Charlotte G[race] O’Brien


Life
1845-1909 [var. 1905]; b. Cahirmoyle, Co. Limerick; dg. of William Smith O’Brien, with whom she lived in Brussels after his return from deportation and exile in Tasmania and America in 1854; became deaf; dedicated herself to human rights of Irish emigrants travelling to America, actually making the Atlantic crossing. 1881; her pamphlets on such conditions aboard White Star Line reprinted in Pall Mall Gazette (6 May 1881), resulting in Board of Trade investigation and stricter controls; opposed Coercion Act, 1881; supported Land League; contrib. The Nation and United Ireland [var. United Irishman];
 
knew Aubrey de Vere, John Boyle O’Reilly, and later Douglas Hyde; converted to Catholicism out of sympathy with the Irish peasant, 1887; contrib. to The Nation, six poems in The Irish Monthly (March 1879-May 1896); one in Dublin University Review, Nov. 1885; her novels include Light and Shade (1878), in which Lord Dunallan is warned of a intended Fenian assassination in return for his unsolicited kindness to a blind fiddler; also a play, A Tale of Venice (1881); there is a memoir by Stephen Gwynn, incorporated with a Selection from Her Writings (1909). PI JMC ODNB IF DBIV DIW DIH SUTH OCIL.

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Works
Fiction
  • Dominic’s Trials (1870);
  • Owen Netherby’s Choice (London: Society for Promoting Christian Knowledge [1876]) , 60pp.;
  • Light and Shade, 2 vols. (London: C. Kegan Paul & Co. 1878), 8vo.;
  • Bessie Field: A Cottage Story (London: Society for Promoting Christian Knowledge; NY: Pott, Young & Co. [1878]), 104pp.;
  • A Tale of Venice (London 1881);
  • Lyrics (London 1887);
  • Cahirmoyle, of the Old Home (Limerick 1888);
  • Gipsy Marion: A Story of the New Forest (London: Gall & Inglis [1895]), [iii], 87pp., 2 pls.;
Poetry & Drama
  • A Tale of Venice: A Drama, and Lyrics (Dublin: M. H. Gill & Son 1880), [1-5] 6-138, [2]pp.;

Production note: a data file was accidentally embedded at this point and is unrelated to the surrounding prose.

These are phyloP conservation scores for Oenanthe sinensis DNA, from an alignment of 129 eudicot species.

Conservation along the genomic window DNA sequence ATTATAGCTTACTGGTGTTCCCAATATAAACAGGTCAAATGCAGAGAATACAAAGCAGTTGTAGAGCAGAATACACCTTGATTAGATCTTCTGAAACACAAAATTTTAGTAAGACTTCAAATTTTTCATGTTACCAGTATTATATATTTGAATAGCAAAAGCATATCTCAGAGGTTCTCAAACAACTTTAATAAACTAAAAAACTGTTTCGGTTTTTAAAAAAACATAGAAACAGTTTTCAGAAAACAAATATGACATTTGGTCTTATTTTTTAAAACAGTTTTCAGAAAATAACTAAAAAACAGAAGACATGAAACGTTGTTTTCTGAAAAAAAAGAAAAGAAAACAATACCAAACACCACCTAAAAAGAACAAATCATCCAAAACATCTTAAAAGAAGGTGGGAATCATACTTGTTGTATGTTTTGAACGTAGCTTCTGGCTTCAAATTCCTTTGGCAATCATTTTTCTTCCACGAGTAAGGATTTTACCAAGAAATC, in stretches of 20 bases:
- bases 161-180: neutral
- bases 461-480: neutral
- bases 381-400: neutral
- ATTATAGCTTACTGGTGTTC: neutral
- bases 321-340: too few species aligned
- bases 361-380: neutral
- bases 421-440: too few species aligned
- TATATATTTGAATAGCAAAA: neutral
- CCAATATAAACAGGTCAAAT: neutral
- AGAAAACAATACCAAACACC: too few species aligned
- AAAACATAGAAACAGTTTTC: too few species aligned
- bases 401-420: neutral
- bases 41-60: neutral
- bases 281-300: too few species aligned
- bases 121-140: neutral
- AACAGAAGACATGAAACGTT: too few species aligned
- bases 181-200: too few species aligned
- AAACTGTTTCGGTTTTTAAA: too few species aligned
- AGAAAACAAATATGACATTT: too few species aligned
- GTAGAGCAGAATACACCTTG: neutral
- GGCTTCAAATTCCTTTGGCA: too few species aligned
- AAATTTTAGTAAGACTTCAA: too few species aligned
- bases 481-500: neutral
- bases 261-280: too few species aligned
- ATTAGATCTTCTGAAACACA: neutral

• Wild Flowers of the Undercliff, Isle of Wight (London: L. Reeve 1881), vi, 143pp.
Miscellaneous
  • contrib. to The Best Hundred Irish Books: Introductory and Closing Essays by “Historicus” and Letters, ed. R. Barry O’Brien [pseud. “Historicus”] (Dublin: privately printed by the Freeman’s Journal, 1886), [pamphl.];
  • Stephen Lucius Gwynn, Charlotte Grace O’Brien: Selections from her Writings and Correspondence, with a [pref.] memoir by Gwynn (Dublin: Maunsel & Co. 1909), viii, 232pp., 8 pls. [front. photo of Charlotte Grace O’Brien.

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Criticism
See Mary Cullen & Maria Luddy, Women, Power, and Consciousness in 19th century. Ireland (Dublin: Attic Press 1995) [ incls. life of Cobb with 7 others]; commentary in James H. Murphy, Catholic Fiction and Social Reality in Ireland, 1873-1922 (Conn: Greenwood Press 1997), Part I: ‘Upper Middle-Class Fiction 1873-1890, passim, esp. ftn.18, p.24. See also very brief notice in W. P. Ryan, The Irish Literary Revival (1894), p.118.

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Commentary
Dominic Daly, The Young Douglas Hyde (1974), Daly draws attention to Hyde’s social truck with the ‘Ascendancy’, among them Charlotte Grace O’Brien, whose house Ard-an-oir, 24 miles from Limerick, he visits [146]. Note on Charlotte Grace O’Brien refers to the good reception of Light and Shade by the Spectator, Guardian, and Athenaeum, and especially her work for emigrant women; she went totally deaf in middle age. [n., 217.]

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James H. Murphy, Catholic Fiction and Social Reality in Ireland, 1873-1922 (Conn: Greenwood Press 1997), Part I: ‘Upper Middle-Class Fiction 1873-1890, p.21f, and ftn.18, p.24]: ‘At first sight it seems as if the Fenians are a maligned influence that exposes the defects of Irish character. “Ignorance in Ireland and passion in America called for the rising and to have resisted the cry would have asked a larger amount of moral courage than many men possess; and perhaps of all the nations the Irish are least likely every to abound in that quality.” (Light and Shade, n.p.)’ Further quotes: ‘The good poured out of the country, man and woman, girl and boy, carrying [21] with them hatred of English law and passionate love for Ireland’ (idem.) Murphy remarks that ‘most Fenians are presented as sincere and good, but that Eugene Meehane and his father are driven by personal bitterness ultimately motivated by the rape of Meehane senior’s mother by the landlord’s grandfather.’ (p.21).